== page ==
Open source is at the heart of Wevolver, and the Tinker bike, the brainchild of product designer Jack Lennie (based in Edinburgh, Scotland) is no exception. Requiring no welding or specialist tools for assembly, this downloadable kit offers beginners, enthusiasts or professional builders the opportunity to create a striking and unique motorcycle that beautifully captures the deservedly famous and timeless style of classic British bikes.
And that is by no means all the Tinker bike has to offer: Designed to reframe existing engines and running gear, the kit recycles and resurrects damaged or non-roadworthy motorcycles and saves them from the scrapyard.
To maximise accessibility Tinker is designed to be constructed using a variety of CAD/CAM-driven machinery and can be pieced together with inexpensive, non-specialist tools. And with the increasing availability of makers hubs like FabLab, a network of creative spaces which provide people with the equipment they need to bring designs to life, Tinker isn’t limited by the need for skills or experience.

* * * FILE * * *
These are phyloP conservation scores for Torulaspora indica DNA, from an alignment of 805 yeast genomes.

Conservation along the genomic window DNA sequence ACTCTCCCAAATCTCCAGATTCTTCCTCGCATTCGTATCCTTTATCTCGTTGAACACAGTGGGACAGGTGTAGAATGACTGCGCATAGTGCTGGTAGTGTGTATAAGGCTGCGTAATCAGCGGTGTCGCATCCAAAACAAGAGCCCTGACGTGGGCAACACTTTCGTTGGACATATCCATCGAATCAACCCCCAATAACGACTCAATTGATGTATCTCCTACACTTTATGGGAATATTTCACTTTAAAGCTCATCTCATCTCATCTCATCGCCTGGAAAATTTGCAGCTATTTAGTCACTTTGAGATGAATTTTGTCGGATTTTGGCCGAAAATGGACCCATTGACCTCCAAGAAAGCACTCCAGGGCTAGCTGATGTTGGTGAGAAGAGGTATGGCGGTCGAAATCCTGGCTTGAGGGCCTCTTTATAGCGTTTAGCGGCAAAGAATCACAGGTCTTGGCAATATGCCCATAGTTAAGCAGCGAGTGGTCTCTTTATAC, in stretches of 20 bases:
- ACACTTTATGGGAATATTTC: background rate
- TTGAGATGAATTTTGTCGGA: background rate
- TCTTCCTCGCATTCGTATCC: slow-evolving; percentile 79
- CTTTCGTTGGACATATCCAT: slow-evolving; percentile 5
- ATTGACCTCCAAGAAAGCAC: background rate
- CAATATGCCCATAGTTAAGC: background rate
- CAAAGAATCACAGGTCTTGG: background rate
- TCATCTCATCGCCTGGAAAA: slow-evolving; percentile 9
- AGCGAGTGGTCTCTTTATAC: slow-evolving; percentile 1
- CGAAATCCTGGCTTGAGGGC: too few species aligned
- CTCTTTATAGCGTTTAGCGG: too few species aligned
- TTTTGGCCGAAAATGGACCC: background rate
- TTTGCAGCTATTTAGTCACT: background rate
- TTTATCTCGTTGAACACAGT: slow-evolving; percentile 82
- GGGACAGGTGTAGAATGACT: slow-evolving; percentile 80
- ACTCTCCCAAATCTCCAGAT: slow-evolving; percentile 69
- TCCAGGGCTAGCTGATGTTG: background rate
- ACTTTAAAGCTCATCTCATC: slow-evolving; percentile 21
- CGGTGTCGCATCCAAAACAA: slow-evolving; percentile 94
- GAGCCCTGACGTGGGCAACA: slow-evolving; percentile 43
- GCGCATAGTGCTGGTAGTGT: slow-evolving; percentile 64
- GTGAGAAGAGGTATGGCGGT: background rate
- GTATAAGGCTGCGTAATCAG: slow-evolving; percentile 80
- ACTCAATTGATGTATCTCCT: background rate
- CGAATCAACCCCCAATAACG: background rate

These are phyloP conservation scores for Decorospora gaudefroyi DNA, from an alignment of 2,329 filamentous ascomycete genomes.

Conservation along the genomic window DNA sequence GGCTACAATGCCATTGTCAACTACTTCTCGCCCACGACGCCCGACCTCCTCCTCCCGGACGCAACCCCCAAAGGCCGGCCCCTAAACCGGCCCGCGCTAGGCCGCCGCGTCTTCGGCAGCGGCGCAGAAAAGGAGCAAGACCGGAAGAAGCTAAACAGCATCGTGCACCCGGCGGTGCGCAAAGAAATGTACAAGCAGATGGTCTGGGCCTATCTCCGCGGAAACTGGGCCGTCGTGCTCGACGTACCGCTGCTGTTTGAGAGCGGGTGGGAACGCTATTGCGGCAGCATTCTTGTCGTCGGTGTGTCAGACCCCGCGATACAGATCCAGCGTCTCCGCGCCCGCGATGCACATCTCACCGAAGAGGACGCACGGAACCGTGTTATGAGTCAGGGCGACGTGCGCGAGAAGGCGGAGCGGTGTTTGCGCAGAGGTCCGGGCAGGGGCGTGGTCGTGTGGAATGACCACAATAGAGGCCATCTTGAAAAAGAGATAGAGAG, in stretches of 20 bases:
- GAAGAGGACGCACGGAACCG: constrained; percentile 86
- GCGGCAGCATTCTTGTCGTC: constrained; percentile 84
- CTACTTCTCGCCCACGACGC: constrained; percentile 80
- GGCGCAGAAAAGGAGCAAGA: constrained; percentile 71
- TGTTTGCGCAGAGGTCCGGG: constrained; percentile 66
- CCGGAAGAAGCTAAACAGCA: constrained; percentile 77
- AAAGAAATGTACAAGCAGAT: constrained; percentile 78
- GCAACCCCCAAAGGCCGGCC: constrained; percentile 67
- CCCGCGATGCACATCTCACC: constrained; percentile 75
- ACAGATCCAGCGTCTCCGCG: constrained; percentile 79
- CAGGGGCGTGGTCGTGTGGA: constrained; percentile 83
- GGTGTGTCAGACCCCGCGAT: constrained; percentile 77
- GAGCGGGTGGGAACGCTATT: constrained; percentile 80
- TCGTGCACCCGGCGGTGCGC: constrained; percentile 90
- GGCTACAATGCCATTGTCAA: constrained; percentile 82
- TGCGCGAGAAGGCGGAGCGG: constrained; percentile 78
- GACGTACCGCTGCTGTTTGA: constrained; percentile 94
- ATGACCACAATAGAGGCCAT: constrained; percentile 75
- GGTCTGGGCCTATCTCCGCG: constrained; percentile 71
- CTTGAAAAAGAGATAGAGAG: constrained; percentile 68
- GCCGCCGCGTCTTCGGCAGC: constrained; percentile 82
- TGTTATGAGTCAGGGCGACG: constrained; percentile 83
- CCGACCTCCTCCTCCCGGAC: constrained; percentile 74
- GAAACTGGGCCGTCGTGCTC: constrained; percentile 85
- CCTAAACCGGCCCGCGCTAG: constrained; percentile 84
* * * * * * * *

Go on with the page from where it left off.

These features will not only open up the kit to passionate makers across the globe but also cut out the need for shipping of parts, which has the added bonus of reduced costs and carbon footprint. On top of all that, substituting welding for bolts makes the assembly process more approachable and further slashes energy demands. With climate change a growing burden for our planet, promoting sustainability has been a key feature of the project.
Again with accessibility in mind, Tinker is compatible with an extensive list of engines and can achieve varying levels of performance depending on the engine chosen. In addition, a range of materials that can be locally sourced, from hardened steel to budget plywood, can be used to fabricate the frame.
But this is only the beginning, and Jack already has the future in mind. He’s already working on a city bike version that will offer more built-in storage space than any other currently available motorcycle, which would be ideal for commuters or delivery services. A model that can accommodate larger, more powerful engines is also in the pipeline, alongside a set of 3D printable carbon fibre “trick parts”.
Needless to say, the Tinker bike is an exciting project and by launching it on Wevolver it will be even easier for budding makers to get involved in and progress this fun and innovative venture. By joining this open and creative community, people across the globe will have the opportunity to meet and interact with like-minded people engaging in the same activity, empowering individuals and helping bring their ideas to life.